Despite a judge’s dismissal of Kuafu Properties’ petition to cut ties with its Hudson Rise partners, the New York-based Chinese developer isn’t backing down.
Late last week, Kuafu, led by CEO Shang Dai, filed a counterclaim in New York State Supreme Court against Siras Development, accusing it of treating Kuafu as “dumb money.” The counterclaims include allegations that Siras fraudulently induced Kuafu to partner up to develop the 47-story condo-hotel at 462-470 11th Avenue in Hudson Yards; grossly mismanaged the project; and repeatedly refused to consult with Kuafu on key decisions.
“The Siras parties consistently treated Kuafu as ‘dumb money’ a mere source of off-shore investment funds with which the Siras parties could do as they please, rather than include Kuafu in project decisions as equal development partners, as clearly provided in the operating agreement,” the counterclaim states.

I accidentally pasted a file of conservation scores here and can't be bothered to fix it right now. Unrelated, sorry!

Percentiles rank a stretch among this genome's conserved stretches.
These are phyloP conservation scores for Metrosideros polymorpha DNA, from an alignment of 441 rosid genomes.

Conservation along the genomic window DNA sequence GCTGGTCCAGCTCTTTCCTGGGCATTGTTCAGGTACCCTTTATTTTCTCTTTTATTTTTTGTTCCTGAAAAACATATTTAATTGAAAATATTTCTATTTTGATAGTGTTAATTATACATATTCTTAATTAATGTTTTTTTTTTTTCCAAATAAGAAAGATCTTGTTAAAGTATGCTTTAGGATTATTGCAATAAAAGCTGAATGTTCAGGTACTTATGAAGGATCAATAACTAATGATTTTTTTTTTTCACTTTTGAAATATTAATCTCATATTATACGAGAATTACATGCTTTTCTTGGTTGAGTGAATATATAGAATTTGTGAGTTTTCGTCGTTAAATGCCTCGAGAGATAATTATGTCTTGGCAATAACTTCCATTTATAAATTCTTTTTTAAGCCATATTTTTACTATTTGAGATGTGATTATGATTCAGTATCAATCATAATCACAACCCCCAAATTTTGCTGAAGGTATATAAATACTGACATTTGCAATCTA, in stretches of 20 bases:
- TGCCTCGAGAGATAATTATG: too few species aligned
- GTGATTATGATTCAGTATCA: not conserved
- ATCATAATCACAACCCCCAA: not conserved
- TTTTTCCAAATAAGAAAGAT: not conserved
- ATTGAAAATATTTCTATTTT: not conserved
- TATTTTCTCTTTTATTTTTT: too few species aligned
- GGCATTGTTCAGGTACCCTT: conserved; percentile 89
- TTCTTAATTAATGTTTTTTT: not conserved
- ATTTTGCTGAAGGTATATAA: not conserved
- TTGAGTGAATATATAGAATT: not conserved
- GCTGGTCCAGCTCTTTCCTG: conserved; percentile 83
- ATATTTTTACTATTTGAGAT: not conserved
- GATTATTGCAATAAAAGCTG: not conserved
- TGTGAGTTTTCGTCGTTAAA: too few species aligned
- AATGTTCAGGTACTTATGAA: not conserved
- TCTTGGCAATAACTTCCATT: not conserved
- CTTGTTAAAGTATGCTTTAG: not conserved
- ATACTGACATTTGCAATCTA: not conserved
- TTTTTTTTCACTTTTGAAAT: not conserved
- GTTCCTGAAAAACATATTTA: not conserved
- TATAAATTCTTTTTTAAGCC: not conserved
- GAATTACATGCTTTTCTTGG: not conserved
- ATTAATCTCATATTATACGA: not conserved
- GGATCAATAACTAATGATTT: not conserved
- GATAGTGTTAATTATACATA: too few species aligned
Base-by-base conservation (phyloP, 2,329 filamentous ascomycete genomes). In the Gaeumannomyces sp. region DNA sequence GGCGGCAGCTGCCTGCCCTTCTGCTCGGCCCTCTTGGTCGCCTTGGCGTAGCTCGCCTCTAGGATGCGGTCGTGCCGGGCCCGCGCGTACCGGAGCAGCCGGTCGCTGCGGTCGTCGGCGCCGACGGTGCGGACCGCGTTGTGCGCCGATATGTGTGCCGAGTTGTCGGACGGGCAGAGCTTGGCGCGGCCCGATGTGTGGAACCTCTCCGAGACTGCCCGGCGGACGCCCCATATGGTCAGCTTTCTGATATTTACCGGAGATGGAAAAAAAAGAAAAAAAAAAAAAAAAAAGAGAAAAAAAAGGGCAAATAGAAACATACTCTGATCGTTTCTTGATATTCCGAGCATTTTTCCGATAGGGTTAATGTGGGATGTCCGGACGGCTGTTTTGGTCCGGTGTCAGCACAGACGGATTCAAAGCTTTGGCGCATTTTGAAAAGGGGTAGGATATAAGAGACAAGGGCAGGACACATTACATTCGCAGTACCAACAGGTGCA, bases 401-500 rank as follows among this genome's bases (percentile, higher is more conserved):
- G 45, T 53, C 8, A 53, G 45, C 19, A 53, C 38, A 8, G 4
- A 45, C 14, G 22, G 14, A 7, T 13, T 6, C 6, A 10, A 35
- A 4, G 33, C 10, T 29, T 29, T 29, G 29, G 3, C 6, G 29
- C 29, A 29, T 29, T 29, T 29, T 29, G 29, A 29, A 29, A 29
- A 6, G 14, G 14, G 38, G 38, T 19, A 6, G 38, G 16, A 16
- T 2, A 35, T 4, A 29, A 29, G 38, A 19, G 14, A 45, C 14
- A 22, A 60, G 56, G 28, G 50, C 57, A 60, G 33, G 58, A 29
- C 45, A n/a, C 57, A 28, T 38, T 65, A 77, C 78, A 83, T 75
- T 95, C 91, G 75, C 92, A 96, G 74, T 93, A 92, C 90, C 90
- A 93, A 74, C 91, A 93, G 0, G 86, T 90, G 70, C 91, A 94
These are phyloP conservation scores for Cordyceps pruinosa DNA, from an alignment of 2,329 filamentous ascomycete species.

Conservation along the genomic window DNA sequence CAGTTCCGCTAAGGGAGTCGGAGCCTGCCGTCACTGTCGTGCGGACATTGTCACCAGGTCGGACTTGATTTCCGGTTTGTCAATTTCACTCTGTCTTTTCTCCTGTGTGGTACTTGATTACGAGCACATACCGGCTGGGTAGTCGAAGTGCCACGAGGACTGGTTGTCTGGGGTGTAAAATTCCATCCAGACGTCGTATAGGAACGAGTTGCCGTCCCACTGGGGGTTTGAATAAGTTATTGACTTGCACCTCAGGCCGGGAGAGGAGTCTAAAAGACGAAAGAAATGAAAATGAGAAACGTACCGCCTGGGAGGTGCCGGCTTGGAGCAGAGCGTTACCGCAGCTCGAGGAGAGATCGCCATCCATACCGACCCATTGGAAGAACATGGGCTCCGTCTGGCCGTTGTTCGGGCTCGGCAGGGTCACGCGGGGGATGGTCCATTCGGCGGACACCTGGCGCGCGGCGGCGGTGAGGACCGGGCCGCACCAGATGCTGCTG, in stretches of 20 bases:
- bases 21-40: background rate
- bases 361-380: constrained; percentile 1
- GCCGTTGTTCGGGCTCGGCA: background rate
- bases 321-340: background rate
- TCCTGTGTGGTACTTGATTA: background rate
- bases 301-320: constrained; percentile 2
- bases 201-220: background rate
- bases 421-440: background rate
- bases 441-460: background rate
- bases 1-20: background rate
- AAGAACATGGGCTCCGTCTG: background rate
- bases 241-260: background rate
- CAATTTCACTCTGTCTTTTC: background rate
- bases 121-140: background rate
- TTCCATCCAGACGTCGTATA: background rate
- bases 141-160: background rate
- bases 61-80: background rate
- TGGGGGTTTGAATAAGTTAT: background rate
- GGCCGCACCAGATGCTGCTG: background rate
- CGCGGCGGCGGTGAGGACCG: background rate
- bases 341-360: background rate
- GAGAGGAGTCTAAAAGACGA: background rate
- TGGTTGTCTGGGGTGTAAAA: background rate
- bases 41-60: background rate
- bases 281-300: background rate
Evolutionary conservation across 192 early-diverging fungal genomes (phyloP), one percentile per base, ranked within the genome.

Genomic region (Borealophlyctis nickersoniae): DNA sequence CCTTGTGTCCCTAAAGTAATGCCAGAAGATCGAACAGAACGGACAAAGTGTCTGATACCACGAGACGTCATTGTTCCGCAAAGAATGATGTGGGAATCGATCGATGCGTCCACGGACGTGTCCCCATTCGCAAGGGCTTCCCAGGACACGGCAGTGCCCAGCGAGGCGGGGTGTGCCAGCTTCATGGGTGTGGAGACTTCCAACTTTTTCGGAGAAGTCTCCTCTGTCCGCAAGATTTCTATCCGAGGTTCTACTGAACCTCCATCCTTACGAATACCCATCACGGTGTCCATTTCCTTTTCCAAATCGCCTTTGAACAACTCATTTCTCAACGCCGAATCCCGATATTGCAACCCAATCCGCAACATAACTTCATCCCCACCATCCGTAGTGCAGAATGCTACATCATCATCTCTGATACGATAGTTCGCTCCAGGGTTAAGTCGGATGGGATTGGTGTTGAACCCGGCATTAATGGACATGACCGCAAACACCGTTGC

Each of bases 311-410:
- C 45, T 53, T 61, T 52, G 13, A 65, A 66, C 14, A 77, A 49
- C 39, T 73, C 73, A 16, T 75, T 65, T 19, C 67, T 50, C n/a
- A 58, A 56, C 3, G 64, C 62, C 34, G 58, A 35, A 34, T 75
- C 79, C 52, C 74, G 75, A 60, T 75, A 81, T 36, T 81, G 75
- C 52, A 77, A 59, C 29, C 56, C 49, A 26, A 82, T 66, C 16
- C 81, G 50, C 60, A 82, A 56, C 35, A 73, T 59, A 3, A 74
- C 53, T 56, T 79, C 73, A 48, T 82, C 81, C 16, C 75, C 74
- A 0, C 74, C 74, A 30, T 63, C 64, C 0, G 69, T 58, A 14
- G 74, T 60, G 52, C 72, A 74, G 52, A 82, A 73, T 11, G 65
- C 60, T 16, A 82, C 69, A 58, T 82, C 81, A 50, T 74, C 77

In an effort to prevent “loan-to-own” lenders from buying a $46 million loan from UBS Real Estate Securities and foreclosing on the property, an affiliate of Kuafu acquired the loan last month, the documents state.
Kuafu claims that despite the turmoil, it offered Siras and BlackHouse Development chief Sean Ludwick, also a member of the partnership, an opportunity to jointly participate in the ownership of the loan. Neither Siras nor Ludwick responded to the request, Kuafu alleges.
The counterclaim is in direct response to Siras’ March lawsuit in which principals Ashwin Verma and Saif Sumaida allege that Kuafu allegedly plotted to kick them out of the project in breach of the agreement. Ludwick was not named as a defendant in the suit or in the counterclaim.
In a statement provided to The Real Deal, Verma said: “Kuafu’s response to our lawsuit seems to largely restate their dissolution case against us which was recently dismissed. We look forward to proving our case in court.”
The first round of litigation arrived in February, when Kuafu petitioned to dissolve its partnership with Siras and Ludwick.
A judge dismissed the petition last month, saying 75 percent of the partnership’s members would need to support a dissolution, as stated in the agreement.